Asean can add momentum to Australia’s call for US-China detente, ex-minister says
A congregation of Asean leaders in March could prove timely in providing an impetus to a detente between the United States and China called by a group of notable Australians, a former minister has said.
Bob Carr, Australia’s former foreign minister, and 49 ex-statesmen and politicians as well as academics and advocates on Wednesday called for the establishment of a detente – or an “easing of hostility or strained relations” – between the US and China to avoid the possibility of Australia being dragged into conflict.
It follows the detente struck between the US and the Soviet Union in the 1970s that led to arms control agreements and easing of political tensions between the superpowers, and was critical to averting the escalating danger of nuclear war at that time.
It is now when relations between the US and China are “less alarming” – compared with a year ago – that no country should be complacent, according to both Carr and former foreign minister Gareth Evans, who is also a signatory.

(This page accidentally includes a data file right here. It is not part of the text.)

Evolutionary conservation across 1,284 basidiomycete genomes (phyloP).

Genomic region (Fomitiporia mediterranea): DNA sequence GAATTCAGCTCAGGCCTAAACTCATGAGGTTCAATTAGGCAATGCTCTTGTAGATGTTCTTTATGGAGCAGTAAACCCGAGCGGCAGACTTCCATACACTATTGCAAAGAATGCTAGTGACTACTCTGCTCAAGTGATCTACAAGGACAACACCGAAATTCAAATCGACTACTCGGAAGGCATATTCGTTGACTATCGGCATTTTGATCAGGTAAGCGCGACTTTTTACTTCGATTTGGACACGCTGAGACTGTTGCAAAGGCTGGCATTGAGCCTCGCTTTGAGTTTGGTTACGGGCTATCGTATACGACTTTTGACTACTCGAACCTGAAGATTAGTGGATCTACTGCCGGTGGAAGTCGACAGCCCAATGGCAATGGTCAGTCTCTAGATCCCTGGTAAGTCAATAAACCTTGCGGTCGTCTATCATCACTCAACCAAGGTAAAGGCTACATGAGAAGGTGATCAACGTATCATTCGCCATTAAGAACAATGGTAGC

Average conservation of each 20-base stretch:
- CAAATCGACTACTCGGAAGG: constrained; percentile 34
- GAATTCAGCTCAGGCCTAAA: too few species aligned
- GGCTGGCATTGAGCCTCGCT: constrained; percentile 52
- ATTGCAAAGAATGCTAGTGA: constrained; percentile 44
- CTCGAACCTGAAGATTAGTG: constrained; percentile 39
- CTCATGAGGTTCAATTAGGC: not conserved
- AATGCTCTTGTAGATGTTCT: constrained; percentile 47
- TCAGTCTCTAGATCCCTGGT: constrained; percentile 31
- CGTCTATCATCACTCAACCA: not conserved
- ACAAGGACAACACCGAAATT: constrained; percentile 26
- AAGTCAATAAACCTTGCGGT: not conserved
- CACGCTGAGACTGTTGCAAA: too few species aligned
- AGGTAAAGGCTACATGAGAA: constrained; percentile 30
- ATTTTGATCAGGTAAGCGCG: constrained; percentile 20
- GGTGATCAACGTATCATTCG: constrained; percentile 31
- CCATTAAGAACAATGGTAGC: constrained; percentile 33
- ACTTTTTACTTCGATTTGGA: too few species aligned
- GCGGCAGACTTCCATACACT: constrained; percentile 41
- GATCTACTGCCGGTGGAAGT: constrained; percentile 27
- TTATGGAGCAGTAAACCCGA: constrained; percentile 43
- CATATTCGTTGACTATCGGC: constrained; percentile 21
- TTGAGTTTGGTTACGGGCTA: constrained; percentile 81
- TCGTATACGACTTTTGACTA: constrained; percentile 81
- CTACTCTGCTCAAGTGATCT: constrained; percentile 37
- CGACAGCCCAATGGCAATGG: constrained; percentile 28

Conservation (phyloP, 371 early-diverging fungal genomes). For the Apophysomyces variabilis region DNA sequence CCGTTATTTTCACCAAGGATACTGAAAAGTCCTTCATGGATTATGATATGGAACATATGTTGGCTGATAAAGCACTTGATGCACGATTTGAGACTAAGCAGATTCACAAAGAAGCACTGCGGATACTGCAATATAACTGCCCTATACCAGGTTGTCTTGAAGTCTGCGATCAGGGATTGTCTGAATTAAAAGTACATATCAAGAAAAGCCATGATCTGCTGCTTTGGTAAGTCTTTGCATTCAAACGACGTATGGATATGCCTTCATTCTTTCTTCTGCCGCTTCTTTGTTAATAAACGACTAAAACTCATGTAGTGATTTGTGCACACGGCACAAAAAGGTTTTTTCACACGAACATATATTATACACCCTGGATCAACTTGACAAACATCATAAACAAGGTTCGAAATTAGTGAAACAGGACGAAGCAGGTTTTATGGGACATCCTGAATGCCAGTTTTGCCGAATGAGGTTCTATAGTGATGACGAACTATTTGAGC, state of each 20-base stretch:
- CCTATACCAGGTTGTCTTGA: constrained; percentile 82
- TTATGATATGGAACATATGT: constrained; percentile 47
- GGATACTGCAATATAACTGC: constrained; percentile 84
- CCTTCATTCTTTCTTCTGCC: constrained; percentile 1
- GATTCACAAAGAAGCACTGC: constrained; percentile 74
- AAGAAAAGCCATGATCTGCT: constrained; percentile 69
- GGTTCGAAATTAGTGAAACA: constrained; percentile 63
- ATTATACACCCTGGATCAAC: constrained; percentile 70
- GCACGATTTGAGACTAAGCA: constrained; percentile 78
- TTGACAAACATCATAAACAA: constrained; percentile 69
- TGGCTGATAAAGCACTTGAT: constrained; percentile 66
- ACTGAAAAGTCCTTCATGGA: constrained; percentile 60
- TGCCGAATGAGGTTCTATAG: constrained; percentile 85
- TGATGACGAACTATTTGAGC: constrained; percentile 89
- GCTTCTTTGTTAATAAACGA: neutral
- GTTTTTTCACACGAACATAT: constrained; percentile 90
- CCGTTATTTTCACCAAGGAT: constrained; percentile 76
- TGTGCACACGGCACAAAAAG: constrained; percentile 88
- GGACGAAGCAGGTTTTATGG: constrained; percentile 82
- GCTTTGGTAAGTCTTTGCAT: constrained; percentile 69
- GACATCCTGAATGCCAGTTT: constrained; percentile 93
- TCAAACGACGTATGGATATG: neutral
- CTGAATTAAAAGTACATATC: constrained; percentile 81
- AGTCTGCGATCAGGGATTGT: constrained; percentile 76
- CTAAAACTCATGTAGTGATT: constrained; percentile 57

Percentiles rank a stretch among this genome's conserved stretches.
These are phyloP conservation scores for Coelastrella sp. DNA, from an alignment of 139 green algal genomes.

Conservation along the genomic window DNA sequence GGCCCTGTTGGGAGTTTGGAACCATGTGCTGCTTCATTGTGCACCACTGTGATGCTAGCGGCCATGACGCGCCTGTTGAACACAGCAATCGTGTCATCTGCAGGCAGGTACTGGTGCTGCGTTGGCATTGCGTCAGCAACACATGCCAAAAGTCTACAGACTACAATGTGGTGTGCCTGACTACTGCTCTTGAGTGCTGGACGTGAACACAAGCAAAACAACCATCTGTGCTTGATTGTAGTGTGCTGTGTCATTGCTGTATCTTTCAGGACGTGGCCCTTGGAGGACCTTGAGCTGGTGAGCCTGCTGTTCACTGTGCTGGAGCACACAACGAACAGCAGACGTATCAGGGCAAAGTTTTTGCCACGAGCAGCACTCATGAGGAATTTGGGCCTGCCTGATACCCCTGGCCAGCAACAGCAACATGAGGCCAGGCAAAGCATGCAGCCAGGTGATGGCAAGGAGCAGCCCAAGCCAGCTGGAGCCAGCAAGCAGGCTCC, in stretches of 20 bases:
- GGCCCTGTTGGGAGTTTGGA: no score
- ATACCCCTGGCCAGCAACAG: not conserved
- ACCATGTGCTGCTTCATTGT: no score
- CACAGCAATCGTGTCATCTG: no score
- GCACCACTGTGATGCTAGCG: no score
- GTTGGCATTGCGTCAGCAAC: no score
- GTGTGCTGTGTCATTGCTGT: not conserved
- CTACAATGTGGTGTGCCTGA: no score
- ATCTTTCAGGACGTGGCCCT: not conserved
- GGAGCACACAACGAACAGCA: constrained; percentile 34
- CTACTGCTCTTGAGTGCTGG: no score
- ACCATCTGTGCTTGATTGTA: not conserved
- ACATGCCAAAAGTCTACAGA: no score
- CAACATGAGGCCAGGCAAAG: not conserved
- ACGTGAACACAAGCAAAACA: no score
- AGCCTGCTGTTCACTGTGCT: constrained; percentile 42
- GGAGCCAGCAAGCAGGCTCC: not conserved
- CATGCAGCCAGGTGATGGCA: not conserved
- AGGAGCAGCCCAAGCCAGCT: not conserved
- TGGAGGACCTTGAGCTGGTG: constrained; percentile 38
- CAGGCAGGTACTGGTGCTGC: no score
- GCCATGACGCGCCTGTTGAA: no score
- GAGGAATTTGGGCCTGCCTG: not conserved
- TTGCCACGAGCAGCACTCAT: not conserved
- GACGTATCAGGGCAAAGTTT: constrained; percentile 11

Others who have joined the call for detente include former diplomats John Menadue, Alison and Richard Brionowski, ex-politicians Bob Brown and John Hewson, as well as human rights lawyer Greg Barns and economist Saul Eslake.
In a statement, they said they were concerned tensions between Australia’s closest ally and key trading partner “might lead to direct military conflict, which would risk dragging Australia into war”.
While a detente was not easily achieved, it could reduce those threats and potentially bring about cooperation between the two superpowers in tackling global issues such as the war in Ukraine and cyber regulation.
How the detente takes shape can also be influenced by conversations that Australia has with other regional leaders,